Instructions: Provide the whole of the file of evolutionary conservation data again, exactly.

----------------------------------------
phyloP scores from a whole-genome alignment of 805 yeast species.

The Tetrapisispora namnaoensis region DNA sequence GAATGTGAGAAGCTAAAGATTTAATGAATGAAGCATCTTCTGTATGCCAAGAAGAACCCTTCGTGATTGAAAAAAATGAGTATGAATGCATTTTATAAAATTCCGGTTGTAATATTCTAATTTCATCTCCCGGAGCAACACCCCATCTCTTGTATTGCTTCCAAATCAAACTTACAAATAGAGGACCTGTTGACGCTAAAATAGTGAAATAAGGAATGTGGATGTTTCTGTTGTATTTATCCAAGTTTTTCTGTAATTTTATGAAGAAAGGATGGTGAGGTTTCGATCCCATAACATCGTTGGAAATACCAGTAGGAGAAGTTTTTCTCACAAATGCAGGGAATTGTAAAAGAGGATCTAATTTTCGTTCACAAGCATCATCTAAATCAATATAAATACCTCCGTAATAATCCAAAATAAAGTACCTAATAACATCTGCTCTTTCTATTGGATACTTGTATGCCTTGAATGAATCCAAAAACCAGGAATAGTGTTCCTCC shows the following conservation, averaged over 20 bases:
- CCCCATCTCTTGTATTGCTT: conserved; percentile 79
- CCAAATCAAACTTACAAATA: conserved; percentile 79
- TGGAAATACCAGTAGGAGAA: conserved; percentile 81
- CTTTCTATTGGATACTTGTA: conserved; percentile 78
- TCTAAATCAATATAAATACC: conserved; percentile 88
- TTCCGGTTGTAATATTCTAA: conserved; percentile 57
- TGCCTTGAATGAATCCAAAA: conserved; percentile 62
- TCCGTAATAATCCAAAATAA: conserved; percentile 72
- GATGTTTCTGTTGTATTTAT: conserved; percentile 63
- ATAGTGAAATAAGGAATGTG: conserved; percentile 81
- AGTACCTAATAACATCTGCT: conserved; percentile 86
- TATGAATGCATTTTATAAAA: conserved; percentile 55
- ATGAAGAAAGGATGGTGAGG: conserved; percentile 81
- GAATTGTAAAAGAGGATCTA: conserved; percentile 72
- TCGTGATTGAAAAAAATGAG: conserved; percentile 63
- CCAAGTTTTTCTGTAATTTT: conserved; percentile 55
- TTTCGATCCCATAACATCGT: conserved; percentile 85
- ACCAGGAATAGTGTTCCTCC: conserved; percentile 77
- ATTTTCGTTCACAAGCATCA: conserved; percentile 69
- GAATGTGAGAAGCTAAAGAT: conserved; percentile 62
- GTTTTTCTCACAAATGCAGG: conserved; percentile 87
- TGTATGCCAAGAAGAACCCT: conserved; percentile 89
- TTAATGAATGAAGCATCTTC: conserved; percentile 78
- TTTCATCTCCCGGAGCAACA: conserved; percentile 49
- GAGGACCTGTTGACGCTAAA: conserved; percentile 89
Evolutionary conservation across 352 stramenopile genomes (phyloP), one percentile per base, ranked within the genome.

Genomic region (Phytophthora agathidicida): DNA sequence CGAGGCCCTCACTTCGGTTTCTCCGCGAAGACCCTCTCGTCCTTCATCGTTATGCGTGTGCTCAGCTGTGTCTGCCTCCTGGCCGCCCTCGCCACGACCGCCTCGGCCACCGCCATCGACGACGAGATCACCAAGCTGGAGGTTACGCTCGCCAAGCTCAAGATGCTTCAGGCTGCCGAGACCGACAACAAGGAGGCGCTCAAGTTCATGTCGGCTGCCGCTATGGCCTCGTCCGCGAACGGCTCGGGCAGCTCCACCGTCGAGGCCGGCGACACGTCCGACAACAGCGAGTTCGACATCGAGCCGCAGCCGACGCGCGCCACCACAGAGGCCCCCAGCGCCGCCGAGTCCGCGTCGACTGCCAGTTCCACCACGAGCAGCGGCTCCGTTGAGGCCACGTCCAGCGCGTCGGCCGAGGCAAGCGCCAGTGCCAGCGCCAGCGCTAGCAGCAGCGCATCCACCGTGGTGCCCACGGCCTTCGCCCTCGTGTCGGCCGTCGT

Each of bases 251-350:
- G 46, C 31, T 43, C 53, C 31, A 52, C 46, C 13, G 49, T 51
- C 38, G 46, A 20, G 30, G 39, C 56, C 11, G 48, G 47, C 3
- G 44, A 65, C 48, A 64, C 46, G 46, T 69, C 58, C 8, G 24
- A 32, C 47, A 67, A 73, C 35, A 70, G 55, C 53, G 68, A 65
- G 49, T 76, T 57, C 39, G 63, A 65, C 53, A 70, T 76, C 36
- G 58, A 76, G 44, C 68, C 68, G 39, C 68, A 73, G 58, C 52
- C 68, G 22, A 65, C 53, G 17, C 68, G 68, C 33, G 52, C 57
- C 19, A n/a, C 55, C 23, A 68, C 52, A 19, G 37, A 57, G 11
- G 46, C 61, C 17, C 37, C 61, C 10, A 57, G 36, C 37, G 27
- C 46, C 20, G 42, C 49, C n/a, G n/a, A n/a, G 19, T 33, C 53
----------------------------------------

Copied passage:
phyloP scores from a whole-genome alignment of 805 yeast species.

The Tetrapisispora namnaoensis region DNA sequence GAATGTGAGAAGCTAAAGATTTAATGAATGAAGCATCTTCTGTATGCCAAGAAGAACCCTTCGTGATTGAAAAAAATGAGTATGAATGCATTTTATAAAATTCCGGTTGTAATATTCTAATTTCATCTCCCGGAGCAACACCCCATCTCTTGTATTGCTTCCAAATCAAACTTACAAATAGAGGACCTGTTGACGCTAAAATAGTGAAATAAGGAATGTGGATGTTTCTGTTGTATTTATCCAAGTTTTTCTGTAATTTTATGAAGAAAGGATGGTGAGGTTTCGATCCCATAACATCGTTGGAAATACCAGTAGGAGAAGTTTTTCTCACAAATGCAGGGAATTGTAAAAGAGGATCTAATTTTCGTTCACAAGCATCATCTAAATCAATATAAATACCTCCGTAATAATCCAAAATAAAGTACCTAATAACATCTGCTCTTTCTATTGGATACTTGTATGCCTTGAATGAATCCAAAAACCAGGAATAGTGTTCCTCC shows the following conservation, averaged over 20 bases:
- CCCCATCTCTTGTATTGCTT: conserved; percentile 79
- CCAAATCAAACTTACAAATA: conserved; percentile 79
- TGGAAATACCAGTAGGAGAA: conserved; percentile 81
- CTTTCTATTGGATACTTGTA: conserved; percentile 78
- TCTAAATCAATATAAATACC: conserved; percentile 88
- TTCCGGTTGTAATATTCTAA: conserved; percentile 57
- TGCCTTGAATGAATCCAAAA: conserved; percentile 62
- TCCGTAATAATCCAAAATAA: conserved; percentile 72
- GATGTTTCTGTTGTATTTAT: conserved; percentile 63
- ATAGTGAAATAAGGAATGTG: conserved; percentile 81
- AGTACCTAATAACATCTGCT: conserved; percentile 86
- TATGAATGCATTTTATAAAA: conserved; percentile 55
- ATGAAGAAAGGATGGTGAGG: conserved; percentile 81
- GAATTGTAAAAGAGGATCTA: conserved; percentile 72
- TCGTGATTGAAAAAAATGAG: conserved; percentile 63
- CCAAGTTTTTCTGTAATTTT: conserved; percentile 55
- TTTCGATCCCATAACATCGT: conserved; percentile 85
- ACCAGGAATAGTGTTCCTCC: conserved; percentile 77
- ATTTTCGTTCACAAGCATCA: conserved; percentile 69
- GAATGTGAGAAGCTAAAGAT: conserved; percentile 62
- GTTTTTCTCACAAATGCAGG: conserved; percentile 87
- TGTATGCCAAGAAGAACCCT: conserved; percentile 89
- TTAATGAATGAAGCATCTTC: conserved; percentile 78
- TTTCATCTCCCGGAGCAACA: conserved; percentile 49
- GAGGACCTGTTGACGCTAAA: conserved; percentile 89
Evolutionary conservation across 352 stramenopile genomes (phyloP), one percentile per base, ranked within the genome.

Genomic region (Phytophthora agathidicida): DNA sequence CGAGGCCCTCACTTCGGTTTCTCCGCGAAGACCCTCTCGTCCTTCATCGTTATGCGTGTGCTCAGCTGTGTCTGCCTCCTGGCCGCCCTCGCCACGACCGCCTCGGCCACCGCCATCGACGACGAGATCACCAAGCTGGAGGTTACGCTCGCCAAGCTCAAGATGCTTCAGGCTGCCGAGACCGACAACAAGGAGGCGCTCAAGTTCATGTCGGCTGCCGCTATGGCCTCGTCCGCGAACGGCTCGGGCAGCTCCACCGTCGAGGCCGGCGACACGTCCGACAACAGCGAGTTCGACATCGAGCCGCAGCCGACGCGCGCCACCACAGAGGCCCCCAGCGCCGCCGAGTCCGCGTCGACTGCCAGTTCCACCACGAGCAGCGGCTCCGTTGAGGCCACGTCCAGCGCGTCGGCCGAGGCAAGCGCCAGTGCCAGCGCCAGCGCTAGCAGCAGCGCATCCACCGTGGTGCCCACGGCCTTCGCCCTCGTGTCGGCCGTCGT

Each of bases 251-350:
- G 46, C 31, T 43, C 53, C 31, A 52, C 46, C 13, G 49, T 51
- C 38, G 46, A 20, G 30, G 39, C 56, C 11, G 48, G 47, C 3
- G 44, A 65, C 48, A 64, C 46, G 46, T 69, C 58, C 8, G 24
- A 32, C 47, A 67, A 73, C 35, A 70, G 55, C 53, G 68, A 65
- G 49, T 76, T 57, C 39, G 63, A 65, C 53, A 70, T 76, C 36
- G 58, A 76, G 44, C 68, C 68, G 39, C 68, A 73, G 58, C 52
- C 68, G 22, A 65, C 53, G 17, C 68, G 68, C 33, G 52, C 57
- C 19, A n/a, C 55, C 23, A 68, C 52, A 19, G 37, A 57, G 11
- G 46, C 61, C 17, C 37, C 61, C 10, A 57, G 36, C 37, G 27
- C 46, C 20, G 42, C 49, C n/a, G n/a, A n/a, G 19, T 33, C 53